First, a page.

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Oecologia

, Volume 71, Issue 2, pp 161–166 | Cite as

Rainfall and the interaction of microclimate with larval resources in the population dynamics of checkerspot butterflies (Euphydryas editha) inhabiting serpentine grassland

  • D. S. Dobkin
  • I. Olivieri
  • P. R. Ehrlich
Original Papers

Summary

The interaction of host plant phenology and microclimatic heterogeneity was examined to determine its role in the population dynamics of checkerspot butterflies, Euphydryas editha, inhabiting serpentine grassland in California's outer Coast Range.

Within the 2–3 hectares inhabited by a population of E. editha (Jasper Ridge Area H), microclimatic differences resulting from topographic heterogeneity largely determine the temporal and spatial pattern of senescence of the larval host plants, Plantago erecta and Orthocarpus densiflorus. Survival of larvae from hatching to diapause is extremely low as a result of unpredictable variation in the timing of larval development relative to the timing of host plant senescence, both of which are mediated by microclimatic patterns. During this study, population H declined to near extinction as a result of two consecutive years of record rainfall that apparently disrupted the tenuous temporal relationship between larval development and plant senescence. Retarded development of post-diapause larvae led to a late and extended flight season and delayed egg production; this in turn resulted in massive mortality of pre-diapause larvae due to starvation because host plant senescence occurred before larvae became large enough to enter diapause. Adult population size the following spring was the smallest in 25 years of study. This work emphasizes the importance of microclimatic heterogeneity for understanding population-level processes in small ectothermic animals and underlines the potential importance of such heterogeneity in the establishment of reserves designed to protect such animals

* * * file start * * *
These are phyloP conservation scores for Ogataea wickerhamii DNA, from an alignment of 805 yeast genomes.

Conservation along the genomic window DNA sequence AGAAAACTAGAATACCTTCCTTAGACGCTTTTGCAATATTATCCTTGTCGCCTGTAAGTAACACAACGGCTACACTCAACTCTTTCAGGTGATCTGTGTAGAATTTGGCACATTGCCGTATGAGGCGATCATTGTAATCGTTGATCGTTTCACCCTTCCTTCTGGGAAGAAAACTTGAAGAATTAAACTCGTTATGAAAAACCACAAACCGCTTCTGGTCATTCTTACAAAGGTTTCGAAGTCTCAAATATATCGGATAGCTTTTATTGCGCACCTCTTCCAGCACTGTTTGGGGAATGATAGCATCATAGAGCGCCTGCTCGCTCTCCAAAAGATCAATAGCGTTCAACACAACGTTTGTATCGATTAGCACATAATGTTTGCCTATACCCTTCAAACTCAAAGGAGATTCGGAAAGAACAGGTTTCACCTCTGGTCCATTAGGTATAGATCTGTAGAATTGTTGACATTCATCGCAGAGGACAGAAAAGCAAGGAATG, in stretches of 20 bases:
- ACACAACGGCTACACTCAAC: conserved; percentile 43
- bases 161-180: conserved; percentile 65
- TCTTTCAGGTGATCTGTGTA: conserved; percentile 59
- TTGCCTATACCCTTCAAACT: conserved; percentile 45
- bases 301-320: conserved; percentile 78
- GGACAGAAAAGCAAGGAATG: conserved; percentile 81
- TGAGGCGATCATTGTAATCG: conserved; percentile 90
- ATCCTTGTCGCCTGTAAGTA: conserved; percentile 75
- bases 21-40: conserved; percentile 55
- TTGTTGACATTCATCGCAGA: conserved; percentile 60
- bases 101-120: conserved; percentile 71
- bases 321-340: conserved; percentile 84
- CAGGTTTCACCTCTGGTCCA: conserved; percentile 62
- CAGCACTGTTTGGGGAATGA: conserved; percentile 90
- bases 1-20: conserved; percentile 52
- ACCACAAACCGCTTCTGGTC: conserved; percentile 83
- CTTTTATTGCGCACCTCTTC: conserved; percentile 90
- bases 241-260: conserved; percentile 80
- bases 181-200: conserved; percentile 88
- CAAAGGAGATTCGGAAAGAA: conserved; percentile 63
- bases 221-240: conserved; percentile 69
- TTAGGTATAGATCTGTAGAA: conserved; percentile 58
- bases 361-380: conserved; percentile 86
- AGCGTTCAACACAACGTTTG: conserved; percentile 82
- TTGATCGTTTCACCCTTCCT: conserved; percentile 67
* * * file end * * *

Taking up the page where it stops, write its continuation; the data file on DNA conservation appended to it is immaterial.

Key words

Euphydryas Butterfly Extinction Serpentine Microclimate Phenology 

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Copyright information

© Springer-Verlag 1987

Authors and Affiliations

  • D. S. Dobkin
    • 1
  • I. Olivieri
    • 1
  • P. R. Ehrlich
    • 1
  1. 1.Department of Biological SciencesStanford UniversityStanfordUSA

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